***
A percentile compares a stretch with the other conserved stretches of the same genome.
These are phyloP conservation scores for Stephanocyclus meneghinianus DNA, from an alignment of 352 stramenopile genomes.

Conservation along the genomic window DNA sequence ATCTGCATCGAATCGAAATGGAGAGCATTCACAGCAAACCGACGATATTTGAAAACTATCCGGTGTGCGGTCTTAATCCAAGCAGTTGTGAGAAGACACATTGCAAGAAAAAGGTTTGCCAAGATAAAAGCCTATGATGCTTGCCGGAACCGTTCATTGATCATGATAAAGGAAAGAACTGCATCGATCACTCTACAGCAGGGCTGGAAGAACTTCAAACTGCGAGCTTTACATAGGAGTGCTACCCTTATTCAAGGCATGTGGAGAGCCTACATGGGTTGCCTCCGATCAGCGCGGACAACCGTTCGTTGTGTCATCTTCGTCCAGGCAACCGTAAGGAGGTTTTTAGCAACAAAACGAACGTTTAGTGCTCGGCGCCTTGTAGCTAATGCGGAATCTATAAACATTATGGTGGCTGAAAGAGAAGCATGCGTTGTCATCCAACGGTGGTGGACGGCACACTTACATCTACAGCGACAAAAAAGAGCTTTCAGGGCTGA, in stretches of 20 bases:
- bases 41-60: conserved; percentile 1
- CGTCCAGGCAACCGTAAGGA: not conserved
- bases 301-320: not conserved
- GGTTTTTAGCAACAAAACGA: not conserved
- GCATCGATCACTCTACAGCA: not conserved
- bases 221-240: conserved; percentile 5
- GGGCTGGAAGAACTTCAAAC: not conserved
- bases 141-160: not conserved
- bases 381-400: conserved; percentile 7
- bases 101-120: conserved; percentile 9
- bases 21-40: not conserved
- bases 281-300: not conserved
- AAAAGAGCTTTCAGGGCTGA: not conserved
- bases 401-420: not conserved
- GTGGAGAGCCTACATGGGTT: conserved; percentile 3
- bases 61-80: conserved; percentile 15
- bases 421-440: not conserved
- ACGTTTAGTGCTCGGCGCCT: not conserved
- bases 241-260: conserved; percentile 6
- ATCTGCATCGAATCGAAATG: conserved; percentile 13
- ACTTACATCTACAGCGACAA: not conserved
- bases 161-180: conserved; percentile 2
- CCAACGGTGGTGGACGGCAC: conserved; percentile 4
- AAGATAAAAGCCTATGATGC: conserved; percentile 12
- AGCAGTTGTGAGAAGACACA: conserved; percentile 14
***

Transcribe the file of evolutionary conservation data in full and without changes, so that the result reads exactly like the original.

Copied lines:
A percentile compares a stretch with the other conserved stretches of the same genome.
These are phyloP conservation scores for Stephanocyclus meneghinianus DNA, from an alignment of 352 stramenopile genomes.

Conservation along the genomic window DNA sequence ATCTGCATCGAATCGAAATGGAGAGCATTCACAGCAAACCGACGATATTTGAAAACTATCCGGTGTGCGGTCTTAATCCAAGCAGTTGTGAGAAGACACATTGCAAGAAAAAGGTTTGCCAAGATAAAAGCCTATGATGCTTGCCGGAACCGTTCATTGATCATGATAAAGGAAAGAACTGCATCGATCACTCTACAGCAGGGCTGGAAGAACTTCAAACTGCGAGCTTTACATAGGAGTGCTACCCTTATTCAAGGCATGTGGAGAGCCTACATGGGTTGCCTCCGATCAGCGCGGACAACCGTTCGTTGTGTCATCTTCGTCCAGGCAACCGTAAGGAGGTTTTTAGCAACAAAACGAACGTTTAGTGCTCGGCGCCTTGTAGCTAATGCGGAATCTATAAACATTATGGTGGCTGAAAGAGAAGCATGCGTTGTCATCCAACGGTGGTGGACGGCACACTTACATCTACAGCGACAAAAAAGAGCTTTCAGGGCTGA, in stretches of 20 bases:
- bases 41-60: conserved; percentile 1
- CGTCCAGGCAACCGTAAGGA: not conserved
- bases 301-320: not conserved
- GGTTTTTAGCAACAAAACGA: not conserved
- GCATCGATCACTCTACAGCA: not conserved
- bases 221-240: conserved; percentile 5
- GGGCTGGAAGAACTTCAAAC: not conserved
- bases 141-160: not conserved
- bases 381-400: conserved; percentile 7
- bases 101-120: conserved; percentile 9
- bases 21-40: not conserved
- bases 281-300: not conserved
- AAAAGAGCTTTCAGGGCTGA: not conserved
- bases 401-420: not conserved
- GTGGAGAGCCTACATGGGTT: conserved; percentile 3
- bases 61-80: conserved; percentile 15
- bases 421-440: not conserved
- ACGTTTAGTGCTCGGCGCCT: not conserved
- bases 241-260: conserved; percentile 6
- ATCTGCATCGAATCGAAATG: conserved; percentile 13
- ACTTACATCTACAGCGACAA: not conserved
- bases 161-180: conserved; percentile 2
- CCAACGGTGGTGGACGGCAC: conserved; percentile 4
- AAGATAAAAGCCTATGATGC: conserved; percentile 12
- AGCAGTTGTGAGAAGACACA: conserved; percentile 14